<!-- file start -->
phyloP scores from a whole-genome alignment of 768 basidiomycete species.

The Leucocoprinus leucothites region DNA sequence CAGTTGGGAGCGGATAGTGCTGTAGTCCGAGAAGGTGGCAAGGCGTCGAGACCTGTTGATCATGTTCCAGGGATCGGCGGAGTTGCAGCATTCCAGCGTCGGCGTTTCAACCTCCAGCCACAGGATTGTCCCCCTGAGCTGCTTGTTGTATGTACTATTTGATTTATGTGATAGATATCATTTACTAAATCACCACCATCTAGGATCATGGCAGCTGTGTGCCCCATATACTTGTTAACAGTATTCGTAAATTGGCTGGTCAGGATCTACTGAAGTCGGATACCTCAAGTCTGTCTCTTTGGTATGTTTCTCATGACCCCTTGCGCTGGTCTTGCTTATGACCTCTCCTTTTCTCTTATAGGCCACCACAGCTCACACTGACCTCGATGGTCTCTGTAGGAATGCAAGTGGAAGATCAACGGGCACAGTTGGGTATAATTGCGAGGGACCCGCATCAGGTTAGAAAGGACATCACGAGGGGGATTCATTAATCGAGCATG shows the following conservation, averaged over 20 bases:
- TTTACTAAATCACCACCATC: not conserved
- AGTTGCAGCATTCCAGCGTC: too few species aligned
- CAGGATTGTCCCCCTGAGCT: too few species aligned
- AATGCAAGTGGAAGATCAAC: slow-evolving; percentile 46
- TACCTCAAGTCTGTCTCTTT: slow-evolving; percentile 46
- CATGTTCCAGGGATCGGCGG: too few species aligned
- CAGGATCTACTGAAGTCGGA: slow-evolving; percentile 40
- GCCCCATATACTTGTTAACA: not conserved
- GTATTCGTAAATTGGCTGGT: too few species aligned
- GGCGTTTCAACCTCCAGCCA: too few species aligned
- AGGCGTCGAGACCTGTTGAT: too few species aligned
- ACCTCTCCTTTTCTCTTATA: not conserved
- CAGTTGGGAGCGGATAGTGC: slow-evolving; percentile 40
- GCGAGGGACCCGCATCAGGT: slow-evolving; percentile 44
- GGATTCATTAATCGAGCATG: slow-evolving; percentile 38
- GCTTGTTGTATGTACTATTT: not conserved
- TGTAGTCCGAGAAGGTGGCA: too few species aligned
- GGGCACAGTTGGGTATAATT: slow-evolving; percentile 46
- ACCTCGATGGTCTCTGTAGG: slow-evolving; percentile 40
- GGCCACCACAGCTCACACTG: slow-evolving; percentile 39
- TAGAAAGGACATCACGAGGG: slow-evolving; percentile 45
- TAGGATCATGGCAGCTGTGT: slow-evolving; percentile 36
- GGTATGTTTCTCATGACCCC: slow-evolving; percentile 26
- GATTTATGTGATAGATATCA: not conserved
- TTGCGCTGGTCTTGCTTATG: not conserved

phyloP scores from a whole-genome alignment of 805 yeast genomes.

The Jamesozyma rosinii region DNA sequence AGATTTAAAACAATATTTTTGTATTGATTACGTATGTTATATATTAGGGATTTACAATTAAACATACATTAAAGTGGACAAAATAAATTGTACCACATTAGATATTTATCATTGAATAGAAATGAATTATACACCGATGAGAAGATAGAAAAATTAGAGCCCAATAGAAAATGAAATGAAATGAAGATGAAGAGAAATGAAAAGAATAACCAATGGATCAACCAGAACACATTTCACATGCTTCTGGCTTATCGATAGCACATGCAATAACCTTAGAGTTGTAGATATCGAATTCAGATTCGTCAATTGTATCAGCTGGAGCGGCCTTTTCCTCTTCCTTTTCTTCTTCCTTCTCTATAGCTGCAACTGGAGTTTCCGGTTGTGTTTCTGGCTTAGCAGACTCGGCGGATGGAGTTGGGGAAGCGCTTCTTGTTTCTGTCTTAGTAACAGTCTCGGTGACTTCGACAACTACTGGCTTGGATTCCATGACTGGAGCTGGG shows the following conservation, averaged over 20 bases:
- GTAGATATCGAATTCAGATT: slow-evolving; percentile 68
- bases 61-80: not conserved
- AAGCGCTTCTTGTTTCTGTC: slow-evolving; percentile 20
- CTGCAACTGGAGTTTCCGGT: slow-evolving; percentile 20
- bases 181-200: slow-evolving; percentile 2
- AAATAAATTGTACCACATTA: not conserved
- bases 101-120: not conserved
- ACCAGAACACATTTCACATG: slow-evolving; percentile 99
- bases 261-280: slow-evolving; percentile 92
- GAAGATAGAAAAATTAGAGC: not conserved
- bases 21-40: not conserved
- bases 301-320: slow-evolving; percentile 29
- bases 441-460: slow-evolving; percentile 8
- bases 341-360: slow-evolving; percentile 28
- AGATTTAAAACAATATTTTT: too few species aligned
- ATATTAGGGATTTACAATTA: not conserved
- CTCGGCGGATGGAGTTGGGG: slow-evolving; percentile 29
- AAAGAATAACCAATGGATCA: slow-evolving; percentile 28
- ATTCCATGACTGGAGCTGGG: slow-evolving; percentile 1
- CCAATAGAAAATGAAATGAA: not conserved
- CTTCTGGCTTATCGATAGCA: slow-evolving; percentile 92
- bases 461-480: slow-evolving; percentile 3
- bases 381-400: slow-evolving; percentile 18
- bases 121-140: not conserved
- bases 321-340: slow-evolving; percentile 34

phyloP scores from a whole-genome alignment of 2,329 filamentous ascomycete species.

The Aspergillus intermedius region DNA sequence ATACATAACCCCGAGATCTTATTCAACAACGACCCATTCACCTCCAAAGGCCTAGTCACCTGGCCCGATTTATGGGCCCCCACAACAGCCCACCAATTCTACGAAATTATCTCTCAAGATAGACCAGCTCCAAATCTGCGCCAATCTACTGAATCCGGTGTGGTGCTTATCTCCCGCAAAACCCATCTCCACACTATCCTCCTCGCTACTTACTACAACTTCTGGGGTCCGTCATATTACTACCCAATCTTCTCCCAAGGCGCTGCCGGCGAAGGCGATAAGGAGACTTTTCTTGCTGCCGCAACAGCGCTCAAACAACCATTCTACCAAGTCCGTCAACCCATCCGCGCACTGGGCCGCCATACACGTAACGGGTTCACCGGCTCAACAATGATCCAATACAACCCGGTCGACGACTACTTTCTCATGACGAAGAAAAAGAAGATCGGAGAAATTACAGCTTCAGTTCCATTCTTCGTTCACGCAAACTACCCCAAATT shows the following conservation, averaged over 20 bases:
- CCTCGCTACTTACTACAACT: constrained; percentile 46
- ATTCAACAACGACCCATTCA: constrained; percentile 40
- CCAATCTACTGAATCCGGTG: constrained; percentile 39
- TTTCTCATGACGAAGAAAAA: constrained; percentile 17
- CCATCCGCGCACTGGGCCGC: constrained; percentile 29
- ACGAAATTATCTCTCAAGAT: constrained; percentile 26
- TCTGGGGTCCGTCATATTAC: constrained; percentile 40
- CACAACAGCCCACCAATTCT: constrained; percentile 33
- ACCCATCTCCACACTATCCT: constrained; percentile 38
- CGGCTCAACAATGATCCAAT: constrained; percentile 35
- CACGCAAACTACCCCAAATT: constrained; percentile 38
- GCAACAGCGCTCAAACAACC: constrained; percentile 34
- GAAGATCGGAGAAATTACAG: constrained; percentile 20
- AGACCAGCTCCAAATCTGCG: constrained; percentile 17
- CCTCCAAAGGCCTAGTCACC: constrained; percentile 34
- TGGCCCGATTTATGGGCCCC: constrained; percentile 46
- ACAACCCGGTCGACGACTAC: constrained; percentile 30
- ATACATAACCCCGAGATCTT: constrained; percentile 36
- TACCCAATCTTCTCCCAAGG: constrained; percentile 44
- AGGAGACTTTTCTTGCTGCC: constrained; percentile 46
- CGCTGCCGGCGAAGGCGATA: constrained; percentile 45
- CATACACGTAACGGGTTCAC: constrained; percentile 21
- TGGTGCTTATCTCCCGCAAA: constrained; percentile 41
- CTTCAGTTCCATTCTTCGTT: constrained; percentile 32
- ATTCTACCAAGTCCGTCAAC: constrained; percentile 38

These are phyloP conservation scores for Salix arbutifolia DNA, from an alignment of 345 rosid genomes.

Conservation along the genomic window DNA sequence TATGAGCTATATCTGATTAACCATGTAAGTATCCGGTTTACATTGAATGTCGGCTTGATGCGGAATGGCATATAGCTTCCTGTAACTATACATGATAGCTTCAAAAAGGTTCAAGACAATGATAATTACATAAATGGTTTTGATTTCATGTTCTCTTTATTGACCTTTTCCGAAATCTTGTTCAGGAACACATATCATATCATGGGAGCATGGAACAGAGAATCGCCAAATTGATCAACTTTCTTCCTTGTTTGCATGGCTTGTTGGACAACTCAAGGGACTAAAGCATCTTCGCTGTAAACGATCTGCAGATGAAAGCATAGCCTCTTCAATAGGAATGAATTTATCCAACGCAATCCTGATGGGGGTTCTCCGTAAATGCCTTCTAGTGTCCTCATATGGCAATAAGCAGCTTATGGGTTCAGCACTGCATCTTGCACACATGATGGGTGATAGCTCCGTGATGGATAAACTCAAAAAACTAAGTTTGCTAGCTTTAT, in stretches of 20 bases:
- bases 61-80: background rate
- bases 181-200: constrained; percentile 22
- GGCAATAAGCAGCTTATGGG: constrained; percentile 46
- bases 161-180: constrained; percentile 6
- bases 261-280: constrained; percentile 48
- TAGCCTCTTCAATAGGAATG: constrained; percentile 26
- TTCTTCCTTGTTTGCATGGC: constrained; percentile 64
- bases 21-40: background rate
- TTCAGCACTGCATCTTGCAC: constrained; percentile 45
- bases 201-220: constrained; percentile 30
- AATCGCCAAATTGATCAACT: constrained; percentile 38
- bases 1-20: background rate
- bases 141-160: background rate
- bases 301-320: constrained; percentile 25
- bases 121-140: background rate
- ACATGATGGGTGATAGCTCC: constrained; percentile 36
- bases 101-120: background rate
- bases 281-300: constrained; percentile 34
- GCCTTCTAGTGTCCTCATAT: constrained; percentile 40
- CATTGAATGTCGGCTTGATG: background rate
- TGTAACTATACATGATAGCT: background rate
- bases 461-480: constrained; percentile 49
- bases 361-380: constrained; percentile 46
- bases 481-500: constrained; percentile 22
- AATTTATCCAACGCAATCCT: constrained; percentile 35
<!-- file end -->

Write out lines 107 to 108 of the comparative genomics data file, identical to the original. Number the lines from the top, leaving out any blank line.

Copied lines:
- bases 481-500: constrained; percentile 22
- AATTTATCCAACGCAATCCT: constrained; percentile 35